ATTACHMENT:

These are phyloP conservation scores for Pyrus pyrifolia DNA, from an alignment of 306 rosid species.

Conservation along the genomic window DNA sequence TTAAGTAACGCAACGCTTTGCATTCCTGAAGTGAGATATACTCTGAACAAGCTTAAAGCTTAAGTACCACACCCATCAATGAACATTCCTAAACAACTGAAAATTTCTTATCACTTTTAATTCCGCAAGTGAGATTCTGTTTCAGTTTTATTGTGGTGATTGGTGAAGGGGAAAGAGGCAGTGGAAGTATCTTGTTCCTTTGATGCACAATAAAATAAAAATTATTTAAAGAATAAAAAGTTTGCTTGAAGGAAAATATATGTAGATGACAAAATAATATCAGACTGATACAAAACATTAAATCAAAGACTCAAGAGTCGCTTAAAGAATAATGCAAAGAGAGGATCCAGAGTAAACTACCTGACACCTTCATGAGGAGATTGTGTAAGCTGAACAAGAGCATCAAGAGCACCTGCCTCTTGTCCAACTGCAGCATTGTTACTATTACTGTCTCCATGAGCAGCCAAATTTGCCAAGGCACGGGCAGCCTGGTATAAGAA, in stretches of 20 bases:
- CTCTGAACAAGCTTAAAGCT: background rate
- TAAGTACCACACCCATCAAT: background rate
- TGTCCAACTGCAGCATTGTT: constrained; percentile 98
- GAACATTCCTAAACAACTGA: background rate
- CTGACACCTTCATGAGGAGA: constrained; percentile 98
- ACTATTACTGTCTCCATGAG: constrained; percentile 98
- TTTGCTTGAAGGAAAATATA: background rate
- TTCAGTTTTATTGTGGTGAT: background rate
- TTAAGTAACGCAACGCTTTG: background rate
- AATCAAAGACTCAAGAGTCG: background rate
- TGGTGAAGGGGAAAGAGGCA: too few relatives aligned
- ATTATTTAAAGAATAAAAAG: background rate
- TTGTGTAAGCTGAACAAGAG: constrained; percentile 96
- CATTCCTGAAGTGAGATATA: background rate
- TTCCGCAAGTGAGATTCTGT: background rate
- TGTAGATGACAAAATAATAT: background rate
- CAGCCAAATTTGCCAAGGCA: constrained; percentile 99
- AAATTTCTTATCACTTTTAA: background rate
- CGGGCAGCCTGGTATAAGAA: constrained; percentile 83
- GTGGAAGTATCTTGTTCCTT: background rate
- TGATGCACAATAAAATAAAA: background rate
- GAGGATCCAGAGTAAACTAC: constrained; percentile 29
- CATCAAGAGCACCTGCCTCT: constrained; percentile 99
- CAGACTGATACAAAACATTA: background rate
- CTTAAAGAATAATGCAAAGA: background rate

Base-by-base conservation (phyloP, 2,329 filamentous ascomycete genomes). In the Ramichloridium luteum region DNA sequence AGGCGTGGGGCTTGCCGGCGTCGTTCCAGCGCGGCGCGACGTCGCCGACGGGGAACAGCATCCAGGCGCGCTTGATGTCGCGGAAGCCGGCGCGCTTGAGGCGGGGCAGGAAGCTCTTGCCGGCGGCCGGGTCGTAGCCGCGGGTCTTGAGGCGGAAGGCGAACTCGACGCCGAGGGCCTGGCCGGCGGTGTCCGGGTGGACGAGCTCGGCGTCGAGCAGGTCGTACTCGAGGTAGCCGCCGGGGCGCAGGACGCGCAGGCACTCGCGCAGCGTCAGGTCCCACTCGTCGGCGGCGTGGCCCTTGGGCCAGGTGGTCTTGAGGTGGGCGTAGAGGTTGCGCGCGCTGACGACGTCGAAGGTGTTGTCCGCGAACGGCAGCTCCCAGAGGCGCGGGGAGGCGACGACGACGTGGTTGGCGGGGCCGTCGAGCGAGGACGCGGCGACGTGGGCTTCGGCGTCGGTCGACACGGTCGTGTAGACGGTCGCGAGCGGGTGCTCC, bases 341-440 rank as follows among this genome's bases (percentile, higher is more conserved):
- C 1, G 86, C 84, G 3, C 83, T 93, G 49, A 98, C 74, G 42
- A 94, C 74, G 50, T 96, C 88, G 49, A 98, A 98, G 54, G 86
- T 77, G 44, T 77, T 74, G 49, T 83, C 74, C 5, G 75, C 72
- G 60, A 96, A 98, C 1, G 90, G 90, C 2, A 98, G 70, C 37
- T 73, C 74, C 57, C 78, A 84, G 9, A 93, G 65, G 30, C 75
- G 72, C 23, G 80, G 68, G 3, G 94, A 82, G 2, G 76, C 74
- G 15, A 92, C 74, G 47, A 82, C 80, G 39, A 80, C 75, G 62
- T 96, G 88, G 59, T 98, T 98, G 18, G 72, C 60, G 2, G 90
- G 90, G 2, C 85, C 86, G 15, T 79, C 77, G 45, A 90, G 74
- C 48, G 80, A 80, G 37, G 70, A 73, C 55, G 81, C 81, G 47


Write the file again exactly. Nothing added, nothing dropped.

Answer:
These are phyloP conservation scores for Pyrus pyrifolia DNA, from an alignment of 306 rosid species.

Conservation along the genomic window DNA sequence TTAAGTAACGCAACGCTTTGCATTCCTGAAGTGAGATATACTCTGAACAAGCTTAAAGCTTAAGTACCACACCCATCAATGAACATTCCTAAACAACTGAAAATTTCTTATCACTTTTAATTCCGCAAGTGAGATTCTGTTTCAGTTTTATTGTGGTGATTGGTGAAGGGGAAAGAGGCAGTGGAAGTATCTTGTTCCTTTGATGCACAATAAAATAAAAATTATTTAAAGAATAAAAAGTTTGCTTGAAGGAAAATATATGTAGATGACAAAATAATATCAGACTGATACAAAACATTAAATCAAAGACTCAAGAGTCGCTTAAAGAATAATGCAAAGAGAGGATCCAGAGTAAACTACCTGACACCTTCATGAGGAGATTGTGTAAGCTGAACAAGAGCATCAAGAGCACCTGCCTCTTGTCCAACTGCAGCATTGTTACTATTACTGTCTCCATGAGCAGCCAAATTTGCCAAGGCACGGGCAGCCTGGTATAAGAA, in stretches of 20 bases:
- CTCTGAACAAGCTTAAAGCT: background rate
- TAAGTACCACACCCATCAAT: background rate
- TGTCCAACTGCAGCATTGTT: constrained; percentile 98
- GAACATTCCTAAACAACTGA: background rate
- CTGACACCTTCATGAGGAGA: constrained; percentile 98
- ACTATTACTGTCTCCATGAG: constrained; percentile 98
- TTTGCTTGAAGGAAAATATA: background rate
- TTCAGTTTTATTGTGGTGAT: background rate
- TTAAGTAACGCAACGCTTTG: background rate
- AATCAAAGACTCAAGAGTCG: background rate
- TGGTGAAGGGGAAAGAGGCA: too few relatives aligned
- ATTATTTAAAGAATAAAAAG: background rate
- TTGTGTAAGCTGAACAAGAG: constrained; percentile 96
- CATTCCTGAAGTGAGATATA: background rate
- TTCCGCAAGTGAGATTCTGT: background rate
- TGTAGATGACAAAATAATAT: background rate
- CAGCCAAATTTGCCAAGGCA: constrained; percentile 99
- AAATTTCTTATCACTTTTAA: background rate
- CGGGCAGCCTGGTATAAGAA: constrained; percentile 83
- GTGGAAGTATCTTGTTCCTT: background rate
- TGATGCACAATAAAATAAAA: background rate
- GAGGATCCAGAGTAAACTAC: constrained; percentile 29
- CATCAAGAGCACCTGCCTCT: constrained; percentile 99
- CAGACTGATACAAAACATTA: background rate
- CTTAAAGAATAATGCAAAGA: background rate

Base-by-base conservation (phyloP, 2,329 filamentous ascomycete genomes). In the Ramichloridium luteum region DNA sequence AGGCGTGGGGCTTGCCGGCGTCGTTCCAGCGCGGCGCGACGTCGCCGACGGGGAACAGCATCCAGGCGCGCTTGATGTCGCGGAAGCCGGCGCGCTTGAGGCGGGGCAGGAAGCTCTTGCCGGCGGCCGGGTCGTAGCCGCGGGTCTTGAGGCGGAAGGCGAACTCGACGCCGAGGGCCTGGCCGGCGGTGTCCGGGTGGACGAGCTCGGCGTCGAGCAGGTCGTACTCGAGGTAGCCGCCGGGGCGCAGGACGCGCAGGCACTCGCGCAGCGTCAGGTCCCACTCGTCGGCGGCGTGGCCCTTGGGCCAGGTGGTCTTGAGGTGGGCGTAGAGGTTGCGCGCGCTGACGACGTCGAAGGTGTTGTCCGCGAACGGCAGCTCCCAGAGGCGCGGGGAGGCGACGACGACGTGGTTGGCGGGGCCGTCGAGCGAGGACGCGGCGACGTGGGCTTCGGCGTCGGTCGACACGGTCGTGTAGACGGTCGCGAGCGGGTGCTCC, bases 341-440 rank as follows among this genome's bases (percentile, higher is more conserved):
- C 1, G 86, C 84, G 3, C 83, T 93, G 49, A 98, C 74, G 42
- A 94, C 74, G 50, T 96, C 88, G 49, A 98, A 98, G 54, G 86
- T 77, G 44, T 77, T 74, G 49, T 83, C 74, C 5, G 75, C 72
- G 60, A 96, A 98, C 1, G 90, G 90, C 2, A 98, G 70, C 37
- T 73, C 74, C 57, C 78, A 84, G 9, A 93, G 65, G 30, C 75
- G 72, C 23, G 80, G 68, G 3, G 94, A 82, G 2, G 76, C 74
- G 15, A 92, C 74, G 47, A 82, C 80, G 39, A 80, C 75, G 62
- T 96, G 88, G 59, T 98, T 98, G 18, G 72, C 60, G 2, G 90
- G 90, G 2, C 85, C 86, G 15, T 79, C 77, G 45, A 90, G 74
- C 48, G 80, A 80, G 37, G 70, A 73, C 55, G 81, C 81, G 47